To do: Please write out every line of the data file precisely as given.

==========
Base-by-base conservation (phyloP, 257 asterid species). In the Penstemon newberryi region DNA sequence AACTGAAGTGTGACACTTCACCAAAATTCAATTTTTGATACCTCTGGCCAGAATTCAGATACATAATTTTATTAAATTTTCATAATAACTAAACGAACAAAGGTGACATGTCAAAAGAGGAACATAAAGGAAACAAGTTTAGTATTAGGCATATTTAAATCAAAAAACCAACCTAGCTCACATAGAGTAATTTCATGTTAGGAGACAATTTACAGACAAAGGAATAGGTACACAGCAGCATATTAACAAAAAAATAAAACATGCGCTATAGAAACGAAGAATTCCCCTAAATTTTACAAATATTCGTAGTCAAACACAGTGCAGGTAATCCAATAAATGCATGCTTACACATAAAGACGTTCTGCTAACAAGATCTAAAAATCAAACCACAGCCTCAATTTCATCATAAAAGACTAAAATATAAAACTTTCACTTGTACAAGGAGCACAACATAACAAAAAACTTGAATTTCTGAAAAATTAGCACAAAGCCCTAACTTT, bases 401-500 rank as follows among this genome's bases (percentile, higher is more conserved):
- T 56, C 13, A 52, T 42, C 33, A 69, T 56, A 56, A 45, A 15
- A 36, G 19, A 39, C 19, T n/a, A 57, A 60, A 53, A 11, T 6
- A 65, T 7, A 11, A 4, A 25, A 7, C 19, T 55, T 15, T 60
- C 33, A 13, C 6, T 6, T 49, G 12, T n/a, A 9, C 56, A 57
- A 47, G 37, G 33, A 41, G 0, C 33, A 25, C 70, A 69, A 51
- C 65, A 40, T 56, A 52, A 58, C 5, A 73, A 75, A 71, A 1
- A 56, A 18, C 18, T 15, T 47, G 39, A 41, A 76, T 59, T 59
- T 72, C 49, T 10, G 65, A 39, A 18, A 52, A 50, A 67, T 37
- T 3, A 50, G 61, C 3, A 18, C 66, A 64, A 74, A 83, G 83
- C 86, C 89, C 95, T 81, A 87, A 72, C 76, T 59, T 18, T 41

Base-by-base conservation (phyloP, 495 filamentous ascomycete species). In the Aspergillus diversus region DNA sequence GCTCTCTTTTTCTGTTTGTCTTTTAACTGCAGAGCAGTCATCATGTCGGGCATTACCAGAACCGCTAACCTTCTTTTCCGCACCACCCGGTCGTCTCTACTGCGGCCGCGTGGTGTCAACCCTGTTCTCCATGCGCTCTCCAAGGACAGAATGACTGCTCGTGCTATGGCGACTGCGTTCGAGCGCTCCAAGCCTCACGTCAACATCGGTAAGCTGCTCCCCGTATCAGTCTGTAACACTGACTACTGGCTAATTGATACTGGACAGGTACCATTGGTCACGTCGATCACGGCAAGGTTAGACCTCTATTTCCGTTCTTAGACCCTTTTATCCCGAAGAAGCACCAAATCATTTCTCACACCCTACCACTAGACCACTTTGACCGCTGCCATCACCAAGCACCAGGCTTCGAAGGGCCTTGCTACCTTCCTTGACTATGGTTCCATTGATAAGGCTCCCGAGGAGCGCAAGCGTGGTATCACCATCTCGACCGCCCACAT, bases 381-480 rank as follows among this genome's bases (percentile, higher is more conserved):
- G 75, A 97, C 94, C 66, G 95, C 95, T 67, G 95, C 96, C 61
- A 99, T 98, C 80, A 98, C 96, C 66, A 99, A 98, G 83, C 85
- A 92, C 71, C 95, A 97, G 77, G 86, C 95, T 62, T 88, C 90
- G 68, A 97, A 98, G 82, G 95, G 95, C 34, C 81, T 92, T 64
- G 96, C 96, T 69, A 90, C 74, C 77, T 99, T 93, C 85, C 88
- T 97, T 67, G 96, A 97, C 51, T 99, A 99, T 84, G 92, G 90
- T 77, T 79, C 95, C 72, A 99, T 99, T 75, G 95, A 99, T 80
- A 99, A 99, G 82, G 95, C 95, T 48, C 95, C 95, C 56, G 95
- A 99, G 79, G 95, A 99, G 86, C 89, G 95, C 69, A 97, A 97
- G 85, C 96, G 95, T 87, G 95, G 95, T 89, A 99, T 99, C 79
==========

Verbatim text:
Base-by-base conservation (phyloP, 257 asterid species). In the Penstemon newberryi region DNA sequence AACTGAAGTGTGACACTTCACCAAAATTCAATTTTTGATACCTCTGGCCAGAATTCAGATACATAATTTTATTAAATTTTCATAATAACTAAACGAACAAAGGTGACATGTCAAAAGAGGAACATAAAGGAAACAAGTTTAGTATTAGGCATATTTAAATCAAAAAACCAACCTAGCTCACATAGAGTAATTTCATGTTAGGAGACAATTTACAGACAAAGGAATAGGTACACAGCAGCATATTAACAAAAAAATAAAACATGCGCTATAGAAACGAAGAATTCCCCTAAATTTTACAAATATTCGTAGTCAAACACAGTGCAGGTAATCCAATAAATGCATGCTTACACATAAAGACGTTCTGCTAACAAGATCTAAAAATCAAACCACAGCCTCAATTTCATCATAAAAGACTAAAATATAAAACTTTCACTTGTACAAGGAGCACAACATAACAAAAAACTTGAATTTCTGAAAAATTAGCACAAAGCCCTAACTTT, bases 401-500 rank as follows among this genome's bases (percentile, higher is more conserved):
- T 56, C 13, A 52, T 42, C 33, A 69, T 56, A 56, A 45, A 15
- A 36, G 19, A 39, C 19, T n/a, A 57, A 60, A 53, A 11, T 6
- A 65, T 7, A 11, A 4, A 25, A 7, C 19, T 55, T 15, T 60
- C 33, A 13, C 6, T 6, T 49, G 12, T n/a, A 9, C 56, A 57
- A 47, G 37, G 33, A 41, G 0, C 33, A 25, C 70, A 69, A 51
- C 65, A 40, T 56, A 52, A 58, C 5, A 73, A 75, A 71, A 1
- A 56, A 18, C 18, T 15, T 47, G 39, A 41, A 76, T 59, T 59
- T 72, C 49, T 10, G 65, A 39, A 18, A 52, A 50, A 67, T 37
- T 3, A 50, G 61, C 3, A 18, C 66, A 64, A 74, A 83, G 83
- C 86, C 89, C 95, T 81, A 87, A 72, C 76, T 59, T 18, T 41

Base-by-base conservation (phyloP, 495 filamentous ascomycete species). In the Aspergillus diversus region DNA sequence GCTCTCTTTTTCTGTTTGTCTTTTAACTGCAGAGCAGTCATCATGTCGGGCATTACCAGAACCGCTAACCTTCTTTTCCGCACCACCCGGTCGTCTCTACTGCGGCCGCGTGGTGTCAACCCTGTTCTCCATGCGCTCTCCAAGGACAGAATGACTGCTCGTGCTATGGCGACTGCGTTCGAGCGCTCCAAGCCTCACGTCAACATCGGTAAGCTGCTCCCCGTATCAGTCTGTAACACTGACTACTGGCTAATTGATACTGGACAGGTACCATTGGTCACGTCGATCACGGCAAGGTTAGACCTCTATTTCCGTTCTTAGACCCTTTTATCCCGAAGAAGCACCAAATCATTTCTCACACCCTACCACTAGACCACTTTGACCGCTGCCATCACCAAGCACCAGGCTTCGAAGGGCCTTGCTACCTTCCTTGACTATGGTTCCATTGATAAGGCTCCCGAGGAGCGCAAGCGTGGTATCACCATCTCGACCGCCCACAT, bases 381-480 rank as follows among this genome's bases (percentile, higher is more conserved):
- G 75, A 97, C 94, C 66, G 95, C 95, T 67, G 95, C 96, C 61
- A 99, T 98, C 80, A 98, C 96, C 66, A 99, A 98, G 83, C 85
- A 92, C 71, C 95, A 97, G 77, G 86, C 95, T 62, T 88, C 90
- G 68, A 97, A 98, G 82, G 95, G 95, C 34, C 81, T 92, T 64
- G 96, C 96, T 69, A 90, C 74, C 77, T 99, T 93, C 85, C 88
- T 97, T 67, G 96, A 97, C 51, T 99, A 99, T 84, G 92, G 90
- T 77, T 79, C 95, C 72, A 99, T 99, T 75, G 95, A 99, T 80
- A 99, A 99, G 82, G 95, C 95, T 48, C 95, C 95, C 56, G 95
- A 99, G 79, G 95, A 99, G 86, C 89, G 95, C 69, A 97, A 97
- G 85, C 96, G 95, T 87, G 95, G 95, T 89, A 99, T 99, C 79